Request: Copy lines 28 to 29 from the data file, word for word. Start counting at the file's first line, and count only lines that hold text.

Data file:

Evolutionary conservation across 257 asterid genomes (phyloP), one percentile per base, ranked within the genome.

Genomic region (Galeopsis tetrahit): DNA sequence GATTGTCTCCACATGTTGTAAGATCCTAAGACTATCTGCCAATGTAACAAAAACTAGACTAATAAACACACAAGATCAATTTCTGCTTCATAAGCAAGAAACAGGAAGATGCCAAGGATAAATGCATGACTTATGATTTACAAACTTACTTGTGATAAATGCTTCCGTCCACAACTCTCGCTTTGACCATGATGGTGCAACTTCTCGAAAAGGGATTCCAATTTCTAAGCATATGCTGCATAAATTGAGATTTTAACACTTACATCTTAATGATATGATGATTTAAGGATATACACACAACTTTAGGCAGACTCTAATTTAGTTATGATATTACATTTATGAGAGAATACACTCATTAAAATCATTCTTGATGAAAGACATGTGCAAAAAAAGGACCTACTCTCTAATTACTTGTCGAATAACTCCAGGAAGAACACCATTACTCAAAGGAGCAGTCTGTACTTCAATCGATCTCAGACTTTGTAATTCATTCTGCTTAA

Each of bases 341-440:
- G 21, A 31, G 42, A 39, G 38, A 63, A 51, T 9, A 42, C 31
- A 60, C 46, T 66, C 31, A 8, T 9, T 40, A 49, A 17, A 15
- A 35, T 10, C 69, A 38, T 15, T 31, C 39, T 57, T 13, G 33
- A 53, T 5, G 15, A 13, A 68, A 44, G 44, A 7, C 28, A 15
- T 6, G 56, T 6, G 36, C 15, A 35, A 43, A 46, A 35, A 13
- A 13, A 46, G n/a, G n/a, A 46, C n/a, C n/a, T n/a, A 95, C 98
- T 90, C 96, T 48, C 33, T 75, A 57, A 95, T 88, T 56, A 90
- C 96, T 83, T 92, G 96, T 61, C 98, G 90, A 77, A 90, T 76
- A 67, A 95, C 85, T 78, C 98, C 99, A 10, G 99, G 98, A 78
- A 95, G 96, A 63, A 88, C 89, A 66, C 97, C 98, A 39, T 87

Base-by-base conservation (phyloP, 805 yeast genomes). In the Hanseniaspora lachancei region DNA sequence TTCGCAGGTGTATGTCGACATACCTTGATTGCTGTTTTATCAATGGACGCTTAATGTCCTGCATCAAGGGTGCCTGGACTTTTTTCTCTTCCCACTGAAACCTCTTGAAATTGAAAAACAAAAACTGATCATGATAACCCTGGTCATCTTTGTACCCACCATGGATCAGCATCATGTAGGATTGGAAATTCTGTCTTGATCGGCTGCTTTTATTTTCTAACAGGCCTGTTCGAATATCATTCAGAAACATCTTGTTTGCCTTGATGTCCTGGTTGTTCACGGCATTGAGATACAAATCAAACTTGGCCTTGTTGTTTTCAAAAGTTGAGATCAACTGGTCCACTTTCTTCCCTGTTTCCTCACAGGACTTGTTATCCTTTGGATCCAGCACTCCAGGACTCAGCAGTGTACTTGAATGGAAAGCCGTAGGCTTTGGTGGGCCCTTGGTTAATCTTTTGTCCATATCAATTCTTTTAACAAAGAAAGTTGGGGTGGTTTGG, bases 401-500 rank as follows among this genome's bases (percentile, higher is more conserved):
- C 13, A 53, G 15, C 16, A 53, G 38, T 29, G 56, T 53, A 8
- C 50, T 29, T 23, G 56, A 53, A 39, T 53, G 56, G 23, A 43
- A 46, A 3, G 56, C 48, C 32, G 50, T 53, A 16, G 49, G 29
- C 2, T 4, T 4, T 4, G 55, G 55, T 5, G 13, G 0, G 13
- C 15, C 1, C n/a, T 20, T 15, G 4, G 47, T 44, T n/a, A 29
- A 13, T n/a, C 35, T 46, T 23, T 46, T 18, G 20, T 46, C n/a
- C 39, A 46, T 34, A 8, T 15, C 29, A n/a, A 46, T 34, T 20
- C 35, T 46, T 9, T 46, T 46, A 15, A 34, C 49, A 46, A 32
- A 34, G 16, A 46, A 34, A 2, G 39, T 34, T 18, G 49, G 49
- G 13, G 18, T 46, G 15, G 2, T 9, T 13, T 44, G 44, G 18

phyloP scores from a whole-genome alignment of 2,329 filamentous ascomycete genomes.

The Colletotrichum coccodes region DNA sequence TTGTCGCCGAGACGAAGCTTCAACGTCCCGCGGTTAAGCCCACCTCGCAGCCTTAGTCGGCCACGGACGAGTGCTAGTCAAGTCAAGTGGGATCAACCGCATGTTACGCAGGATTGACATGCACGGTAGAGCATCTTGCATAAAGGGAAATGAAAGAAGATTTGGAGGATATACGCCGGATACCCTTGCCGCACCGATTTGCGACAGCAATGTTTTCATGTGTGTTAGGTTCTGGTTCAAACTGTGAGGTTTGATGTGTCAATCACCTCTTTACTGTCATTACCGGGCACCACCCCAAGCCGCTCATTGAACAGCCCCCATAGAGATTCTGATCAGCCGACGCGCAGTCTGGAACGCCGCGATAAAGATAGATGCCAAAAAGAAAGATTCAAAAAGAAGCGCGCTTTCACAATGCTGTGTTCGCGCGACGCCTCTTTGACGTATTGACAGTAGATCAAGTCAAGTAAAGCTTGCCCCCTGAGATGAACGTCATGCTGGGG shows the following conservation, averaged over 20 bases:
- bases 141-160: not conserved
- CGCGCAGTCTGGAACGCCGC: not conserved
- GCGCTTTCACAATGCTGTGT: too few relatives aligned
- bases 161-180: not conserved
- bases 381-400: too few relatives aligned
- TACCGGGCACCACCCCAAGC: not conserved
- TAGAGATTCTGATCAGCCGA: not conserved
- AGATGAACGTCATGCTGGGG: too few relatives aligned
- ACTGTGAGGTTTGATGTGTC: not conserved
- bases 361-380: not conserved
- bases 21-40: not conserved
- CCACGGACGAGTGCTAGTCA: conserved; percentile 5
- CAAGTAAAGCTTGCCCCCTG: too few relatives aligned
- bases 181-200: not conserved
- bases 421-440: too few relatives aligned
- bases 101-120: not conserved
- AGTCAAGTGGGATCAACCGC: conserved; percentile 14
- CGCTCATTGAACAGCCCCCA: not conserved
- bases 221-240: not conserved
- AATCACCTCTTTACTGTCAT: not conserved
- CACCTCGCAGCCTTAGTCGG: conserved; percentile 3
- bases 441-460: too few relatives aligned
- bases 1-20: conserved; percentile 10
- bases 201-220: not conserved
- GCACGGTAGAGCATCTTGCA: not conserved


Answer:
- CGCGCAGTCTGGAACGCCGC: not conserved
- GCGCTTTCACAATGCTGTGT: too few relatives aligned